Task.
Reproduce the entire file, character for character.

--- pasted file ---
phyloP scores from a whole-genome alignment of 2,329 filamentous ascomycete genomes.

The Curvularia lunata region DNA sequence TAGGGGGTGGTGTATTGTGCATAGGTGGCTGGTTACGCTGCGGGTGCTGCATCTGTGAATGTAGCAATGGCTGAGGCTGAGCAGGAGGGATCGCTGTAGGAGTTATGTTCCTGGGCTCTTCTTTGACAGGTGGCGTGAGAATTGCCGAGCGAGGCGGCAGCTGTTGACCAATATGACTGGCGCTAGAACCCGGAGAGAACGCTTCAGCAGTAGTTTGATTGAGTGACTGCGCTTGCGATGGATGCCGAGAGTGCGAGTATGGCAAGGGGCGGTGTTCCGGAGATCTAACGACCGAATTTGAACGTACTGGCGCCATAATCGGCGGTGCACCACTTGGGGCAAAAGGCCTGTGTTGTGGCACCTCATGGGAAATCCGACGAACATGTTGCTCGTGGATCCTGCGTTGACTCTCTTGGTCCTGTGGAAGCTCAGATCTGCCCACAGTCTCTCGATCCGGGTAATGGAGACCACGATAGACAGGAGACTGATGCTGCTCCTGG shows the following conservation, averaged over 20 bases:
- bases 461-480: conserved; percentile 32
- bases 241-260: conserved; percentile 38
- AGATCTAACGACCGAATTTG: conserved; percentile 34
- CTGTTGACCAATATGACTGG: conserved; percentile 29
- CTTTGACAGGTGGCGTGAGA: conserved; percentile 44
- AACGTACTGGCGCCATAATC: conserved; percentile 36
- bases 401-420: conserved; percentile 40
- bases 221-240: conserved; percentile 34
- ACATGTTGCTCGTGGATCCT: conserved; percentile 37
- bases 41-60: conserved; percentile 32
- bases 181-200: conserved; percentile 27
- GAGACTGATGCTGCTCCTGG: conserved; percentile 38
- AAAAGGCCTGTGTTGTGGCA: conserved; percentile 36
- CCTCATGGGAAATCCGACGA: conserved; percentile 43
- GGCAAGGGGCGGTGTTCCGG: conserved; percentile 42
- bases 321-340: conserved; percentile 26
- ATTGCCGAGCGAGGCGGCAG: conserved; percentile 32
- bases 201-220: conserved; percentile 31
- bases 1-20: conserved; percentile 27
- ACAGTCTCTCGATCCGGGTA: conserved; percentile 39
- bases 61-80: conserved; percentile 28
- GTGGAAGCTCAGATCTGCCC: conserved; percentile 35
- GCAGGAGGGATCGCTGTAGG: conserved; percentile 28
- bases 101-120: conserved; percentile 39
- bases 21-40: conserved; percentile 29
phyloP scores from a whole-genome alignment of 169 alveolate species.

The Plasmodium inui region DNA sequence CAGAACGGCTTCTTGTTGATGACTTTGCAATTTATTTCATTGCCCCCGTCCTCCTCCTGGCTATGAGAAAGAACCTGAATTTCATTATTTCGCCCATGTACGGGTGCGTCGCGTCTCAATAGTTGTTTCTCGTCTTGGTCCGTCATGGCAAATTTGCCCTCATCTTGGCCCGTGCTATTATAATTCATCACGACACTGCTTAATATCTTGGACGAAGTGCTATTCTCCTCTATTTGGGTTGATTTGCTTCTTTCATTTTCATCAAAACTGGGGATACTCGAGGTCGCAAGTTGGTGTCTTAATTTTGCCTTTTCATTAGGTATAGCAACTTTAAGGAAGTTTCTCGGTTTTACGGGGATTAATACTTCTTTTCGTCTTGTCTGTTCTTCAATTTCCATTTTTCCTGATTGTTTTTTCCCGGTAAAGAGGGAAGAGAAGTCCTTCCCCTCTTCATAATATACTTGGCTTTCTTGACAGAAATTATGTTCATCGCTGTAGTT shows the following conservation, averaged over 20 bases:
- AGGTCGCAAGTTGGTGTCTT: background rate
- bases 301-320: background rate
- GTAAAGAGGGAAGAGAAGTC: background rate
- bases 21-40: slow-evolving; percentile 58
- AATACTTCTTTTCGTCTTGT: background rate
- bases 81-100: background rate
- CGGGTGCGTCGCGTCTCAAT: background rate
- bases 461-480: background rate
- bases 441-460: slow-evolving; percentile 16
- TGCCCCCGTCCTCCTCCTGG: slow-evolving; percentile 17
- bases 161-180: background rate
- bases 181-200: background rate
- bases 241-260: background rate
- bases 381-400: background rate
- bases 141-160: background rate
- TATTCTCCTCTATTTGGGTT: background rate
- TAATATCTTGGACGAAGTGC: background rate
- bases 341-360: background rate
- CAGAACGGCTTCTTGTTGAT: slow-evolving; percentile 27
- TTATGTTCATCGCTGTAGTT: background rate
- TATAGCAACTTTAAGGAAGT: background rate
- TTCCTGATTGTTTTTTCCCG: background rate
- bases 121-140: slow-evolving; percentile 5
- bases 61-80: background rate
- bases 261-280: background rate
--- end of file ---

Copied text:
phyloP scores from a whole-genome alignment of 2,329 filamentous ascomycete genomes.

The Curvularia lunata region DNA sequence TAGGGGGTGGTGTATTGTGCATAGGTGGCTGGTTACGCTGCGGGTGCTGCATCTGTGAATGTAGCAATGGCTGAGGCTGAGCAGGAGGGATCGCTGTAGGAGTTATGTTCCTGGGCTCTTCTTTGACAGGTGGCGTGAGAATTGCCGAGCGAGGCGGCAGCTGTTGACCAATATGACTGGCGCTAGAACCCGGAGAGAACGCTTCAGCAGTAGTTTGATTGAGTGACTGCGCTTGCGATGGATGCCGAGAGTGCGAGTATGGCAAGGGGCGGTGTTCCGGAGATCTAACGACCGAATTTGAACGTACTGGCGCCATAATCGGCGGTGCACCACTTGGGGCAAAAGGCCTGTGTTGTGGCACCTCATGGGAAATCCGACGAACATGTTGCTCGTGGATCCTGCGTTGACTCTCTTGGTCCTGTGGAAGCTCAGATCTGCCCACAGTCTCTCGATCCGGGTAATGGAGACCACGATAGACAGGAGACTGATGCTGCTCCTGG shows the following conservation, averaged over 20 bases:
- bases 461-480: conserved; percentile 32
- bases 241-260: conserved; percentile 38
- AGATCTAACGACCGAATTTG: conserved; percentile 34
- CTGTTGACCAATATGACTGG: conserved; percentile 29
- CTTTGACAGGTGGCGTGAGA: conserved; percentile 44
- AACGTACTGGCGCCATAATC: conserved; percentile 36
- bases 401-420: conserved; percentile 40
- bases 221-240: conserved; percentile 34
- ACATGTTGCTCGTGGATCCT: conserved; percentile 37
- bases 41-60: conserved; percentile 32
- bases 181-200: conserved; percentile 27
- GAGACTGATGCTGCTCCTGG: conserved; percentile 38
- AAAAGGCCTGTGTTGTGGCA: conserved; percentile 36
- CCTCATGGGAAATCCGACGA: conserved; percentile 43
- GGCAAGGGGCGGTGTTCCGG: conserved; percentile 42
- bases 321-340: conserved; percentile 26
- ATTGCCGAGCGAGGCGGCAG: conserved; percentile 32
- bases 201-220: conserved; percentile 31
- bases 1-20: conserved; percentile 27
- ACAGTCTCTCGATCCGGGTA: conserved; percentile 39
- bases 61-80: conserved; percentile 28
- GTGGAAGCTCAGATCTGCCC: conserved; percentile 35
- GCAGGAGGGATCGCTGTAGG: conserved; percentile 28
- bases 101-120: conserved; percentile 39
- bases 21-40: conserved; percentile 29
phyloP scores from a whole-genome alignment of 169 alveolate species.

The Plasmodium inui region DNA sequence CAGAACGGCTTCTTGTTGATGACTTTGCAATTTATTTCATTGCCCCCGTCCTCCTCCTGGCTATGAGAAAGAACCTGAATTTCATTATTTCGCCCATGTACGGGTGCGTCGCGTCTCAATAGTTGTTTCTCGTCTTGGTCCGTCATGGCAAATTTGCCCTCATCTTGGCCCGTGCTATTATAATTCATCACGACACTGCTTAATATCTTGGACGAAGTGCTATTCTCCTCTATTTGGGTTGATTTGCTTCTTTCATTTTCATCAAAACTGGGGATACTCGAGGTCGCAAGTTGGTGTCTTAATTTTGCCTTTTCATTAGGTATAGCAACTTTAAGGAAGTTTCTCGGTTTTACGGGGATTAATACTTCTTTTCGTCTTGTCTGTTCTTCAATTTCCATTTTTCCTGATTGTTTTTTCCCGGTAAAGAGGGAAGAGAAGTCCTTCCCCTCTTCATAATATACTTGGCTTTCTTGACAGAAATTATGTTCATCGCTGTAGTT shows the following conservation, averaged over 20 bases:
- AGGTCGCAAGTTGGTGTCTT: background rate
- bases 301-320: background rate
- GTAAAGAGGGAAGAGAAGTC: background rate
- bases 21-40: slow-evolving; percentile 58
- AATACTTCTTTTCGTCTTGT: background rate
- bases 81-100: background rate
- CGGGTGCGTCGCGTCTCAAT: background rate
- bases 461-480: background rate
- bases 441-460: slow-evolving; percentile 16
- TGCCCCCGTCCTCCTCCTGG: slow-evolving; percentile 17
- bases 161-180: background rate
- bases 181-200: background rate
- bases 241-260: background rate
- bases 381-400: background rate
- bases 141-160: background rate
- TATTCTCCTCTATTTGGGTT: background rate
- TAATATCTTGGACGAAGTGC: background rate
- bases 341-360: background rate
- CAGAACGGCTTCTTGTTGAT: slow-evolving; percentile 27
- TTATGTTCATCGCTGTAGTT: background rate
- TATAGCAACTTTAAGGAAGT: background rate
- TTCCTGATTGTTTTTTCCCG: background rate
- bases 121-140: slow-evolving; percentile 5
- bases 61-80: background rate
- bases 261-280: background rate